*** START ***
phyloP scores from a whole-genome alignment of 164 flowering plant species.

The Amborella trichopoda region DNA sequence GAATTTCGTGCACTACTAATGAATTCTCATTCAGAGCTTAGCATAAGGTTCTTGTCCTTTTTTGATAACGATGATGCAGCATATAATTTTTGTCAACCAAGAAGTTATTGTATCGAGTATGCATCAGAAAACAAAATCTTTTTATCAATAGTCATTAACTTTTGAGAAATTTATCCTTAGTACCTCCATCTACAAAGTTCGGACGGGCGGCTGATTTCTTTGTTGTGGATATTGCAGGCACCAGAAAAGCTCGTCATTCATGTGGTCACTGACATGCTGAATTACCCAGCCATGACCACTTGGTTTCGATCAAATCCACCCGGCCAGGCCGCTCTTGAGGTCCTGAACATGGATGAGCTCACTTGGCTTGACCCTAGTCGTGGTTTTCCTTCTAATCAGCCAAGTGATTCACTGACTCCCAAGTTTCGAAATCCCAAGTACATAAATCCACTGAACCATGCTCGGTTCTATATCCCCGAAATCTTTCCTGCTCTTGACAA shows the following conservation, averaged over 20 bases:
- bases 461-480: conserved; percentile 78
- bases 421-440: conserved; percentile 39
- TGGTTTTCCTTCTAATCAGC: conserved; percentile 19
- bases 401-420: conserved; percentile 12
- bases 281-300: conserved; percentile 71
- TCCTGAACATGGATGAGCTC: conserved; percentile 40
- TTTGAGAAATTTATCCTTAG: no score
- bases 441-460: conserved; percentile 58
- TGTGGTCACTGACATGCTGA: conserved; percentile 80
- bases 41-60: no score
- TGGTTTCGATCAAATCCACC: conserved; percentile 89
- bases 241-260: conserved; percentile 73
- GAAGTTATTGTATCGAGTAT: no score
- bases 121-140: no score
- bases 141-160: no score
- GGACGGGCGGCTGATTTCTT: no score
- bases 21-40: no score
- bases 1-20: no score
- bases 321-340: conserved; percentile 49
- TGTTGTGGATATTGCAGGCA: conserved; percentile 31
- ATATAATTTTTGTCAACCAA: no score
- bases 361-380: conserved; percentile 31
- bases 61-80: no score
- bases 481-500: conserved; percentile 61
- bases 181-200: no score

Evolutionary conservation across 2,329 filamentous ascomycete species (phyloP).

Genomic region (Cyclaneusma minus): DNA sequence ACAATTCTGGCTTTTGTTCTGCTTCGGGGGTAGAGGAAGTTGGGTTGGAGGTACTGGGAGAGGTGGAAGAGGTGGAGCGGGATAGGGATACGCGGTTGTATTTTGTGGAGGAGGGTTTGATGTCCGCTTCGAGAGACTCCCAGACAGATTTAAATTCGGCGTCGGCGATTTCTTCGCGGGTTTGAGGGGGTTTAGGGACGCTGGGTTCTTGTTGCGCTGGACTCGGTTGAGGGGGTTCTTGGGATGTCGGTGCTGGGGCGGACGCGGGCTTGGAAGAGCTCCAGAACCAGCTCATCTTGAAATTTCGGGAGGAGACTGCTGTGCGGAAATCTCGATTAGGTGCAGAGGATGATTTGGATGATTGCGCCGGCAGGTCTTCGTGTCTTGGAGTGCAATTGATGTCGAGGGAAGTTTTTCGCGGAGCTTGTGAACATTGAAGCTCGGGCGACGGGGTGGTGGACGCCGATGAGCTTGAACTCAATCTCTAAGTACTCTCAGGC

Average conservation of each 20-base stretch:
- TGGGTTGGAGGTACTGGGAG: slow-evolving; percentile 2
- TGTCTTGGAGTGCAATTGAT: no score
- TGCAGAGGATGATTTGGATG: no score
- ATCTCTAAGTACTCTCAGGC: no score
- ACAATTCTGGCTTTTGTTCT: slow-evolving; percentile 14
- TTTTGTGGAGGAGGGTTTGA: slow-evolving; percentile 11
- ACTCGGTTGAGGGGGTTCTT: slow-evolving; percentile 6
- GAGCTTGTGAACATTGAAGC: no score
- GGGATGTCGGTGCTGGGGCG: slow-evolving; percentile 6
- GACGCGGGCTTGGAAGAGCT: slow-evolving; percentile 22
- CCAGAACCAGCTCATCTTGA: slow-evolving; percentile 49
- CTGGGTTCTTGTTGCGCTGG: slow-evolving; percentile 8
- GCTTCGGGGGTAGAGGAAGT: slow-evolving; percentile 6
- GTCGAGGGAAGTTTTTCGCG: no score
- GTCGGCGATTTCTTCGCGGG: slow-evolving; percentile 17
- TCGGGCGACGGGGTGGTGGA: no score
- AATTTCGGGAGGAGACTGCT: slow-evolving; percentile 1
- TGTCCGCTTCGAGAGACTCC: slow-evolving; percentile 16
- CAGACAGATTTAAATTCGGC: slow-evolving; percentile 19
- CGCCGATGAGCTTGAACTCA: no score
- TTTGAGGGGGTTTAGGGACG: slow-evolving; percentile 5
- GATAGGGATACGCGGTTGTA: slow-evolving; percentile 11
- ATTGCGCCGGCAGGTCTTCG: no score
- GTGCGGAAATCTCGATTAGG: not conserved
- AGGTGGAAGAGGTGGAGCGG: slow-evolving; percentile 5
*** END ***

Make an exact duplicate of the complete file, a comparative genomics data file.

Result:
phyloP scores from a whole-genome alignment of 164 flowering plant species.

The Amborella trichopoda region DNA sequence GAATTTCGTGCACTACTAATGAATTCTCATTCAGAGCTTAGCATAAGGTTCTTGTCCTTTTTTGATAACGATGATGCAGCATATAATTTTTGTCAACCAAGAAGTTATTGTATCGAGTATGCATCAGAAAACAAAATCTTTTTATCAATAGTCATTAACTTTTGAGAAATTTATCCTTAGTACCTCCATCTACAAAGTTCGGACGGGCGGCTGATTTCTTTGTTGTGGATATTGCAGGCACCAGAAAAGCTCGTCATTCATGTGGTCACTGACATGCTGAATTACCCAGCCATGACCACTTGGTTTCGATCAAATCCACCCGGCCAGGCCGCTCTTGAGGTCCTGAACATGGATGAGCTCACTTGGCTTGACCCTAGTCGTGGTTTTCCTTCTAATCAGCCAAGTGATTCACTGACTCCCAAGTTTCGAAATCCCAAGTACATAAATCCACTGAACCATGCTCGGTTCTATATCCCCGAAATCTTTCCTGCTCTTGACAA shows the following conservation, averaged over 20 bases:
- bases 461-480: conserved; percentile 78
- bases 421-440: conserved; percentile 39
- TGGTTTTCCTTCTAATCAGC: conserved; percentile 19
- bases 401-420: conserved; percentile 12
- bases 281-300: conserved; percentile 71
- TCCTGAACATGGATGAGCTC: conserved; percentile 40
- TTTGAGAAATTTATCCTTAG: no score
- bases 441-460: conserved; percentile 58
- TGTGGTCACTGACATGCTGA: conserved; percentile 80
- bases 41-60: no score
- TGGTTTCGATCAAATCCACC: conserved; percentile 89
- bases 241-260: conserved; percentile 73
- GAAGTTATTGTATCGAGTAT: no score
- bases 121-140: no score
- bases 141-160: no score
- GGACGGGCGGCTGATTTCTT: no score
- bases 21-40: no score
- bases 1-20: no score
- bases 321-340: conserved; percentile 49
- TGTTGTGGATATTGCAGGCA: conserved; percentile 31
- ATATAATTTTTGTCAACCAA: no score
- bases 361-380: conserved; percentile 31
- bases 61-80: no score
- bases 481-500: conserved; percentile 61
- bases 181-200: no score

Evolutionary conservation across 2,329 filamentous ascomycete species (phyloP).

Genomic region (Cyclaneusma minus): DNA sequence ACAATTCTGGCTTTTGTTCTGCTTCGGGGGTAGAGGAAGTTGGGTTGGAGGTACTGGGAGAGGTGGAAGAGGTGGAGCGGGATAGGGATACGCGGTTGTATTTTGTGGAGGAGGGTTTGATGTCCGCTTCGAGAGACTCCCAGACAGATTTAAATTCGGCGTCGGCGATTTCTTCGCGGGTTTGAGGGGGTTTAGGGACGCTGGGTTCTTGTTGCGCTGGACTCGGTTGAGGGGGTTCTTGGGATGTCGGTGCTGGGGCGGACGCGGGCTTGGAAGAGCTCCAGAACCAGCTCATCTTGAAATTTCGGGAGGAGACTGCTGTGCGGAAATCTCGATTAGGTGCAGAGGATGATTTGGATGATTGCGCCGGCAGGTCTTCGTGTCTTGGAGTGCAATTGATGTCGAGGGAAGTTTTTCGCGGAGCTTGTGAACATTGAAGCTCGGGCGACGGGGTGGTGGACGCCGATGAGCTTGAACTCAATCTCTAAGTACTCTCAGGC

Average conservation of each 20-base stretch:
- TGGGTTGGAGGTACTGGGAG: slow-evolving; percentile 2
- TGTCTTGGAGTGCAATTGAT: no score
- TGCAGAGGATGATTTGGATG: no score
- ATCTCTAAGTACTCTCAGGC: no score
- ACAATTCTGGCTTTTGTTCT: slow-evolving; percentile 14
- TTTTGTGGAGGAGGGTTTGA: slow-evolving; percentile 11
- ACTCGGTTGAGGGGGTTCTT: slow-evolving; percentile 6
- GAGCTTGTGAACATTGAAGC: no score
- GGGATGTCGGTGCTGGGGCG: slow-evolving; percentile 6
- GACGCGGGCTTGGAAGAGCT: slow-evolving; percentile 22
- CCAGAACCAGCTCATCTTGA: slow-evolving; percentile 49
- CTGGGTTCTTGTTGCGCTGG: slow-evolving; percentile 8
- GCTTCGGGGGTAGAGGAAGT: slow-evolving; percentile 6
- GTCGAGGGAAGTTTTTCGCG: no score
- GTCGGCGATTTCTTCGCGGG: slow-evolving; percentile 17
- TCGGGCGACGGGGTGGTGGA: no score
- AATTTCGGGAGGAGACTGCT: slow-evolving; percentile 1
- TGTCCGCTTCGAGAGACTCC: slow-evolving; percentile 16
- CAGACAGATTTAAATTCGGC: slow-evolving; percentile 19
- CGCCGATGAGCTTGAACTCA: no score
- TTTGAGGGGGTTTAGGGACG: slow-evolving; percentile 5
- GATAGGGATACGCGGTTGTA: slow-evolving; percentile 11
- ATTGCGCCGGCAGGTCTTCG: no score
- GTGCGGAAATCTCGATTAGG: not conserved
- AGGTGGAAGAGGTGGAGCGG: slow-evolving; percentile 5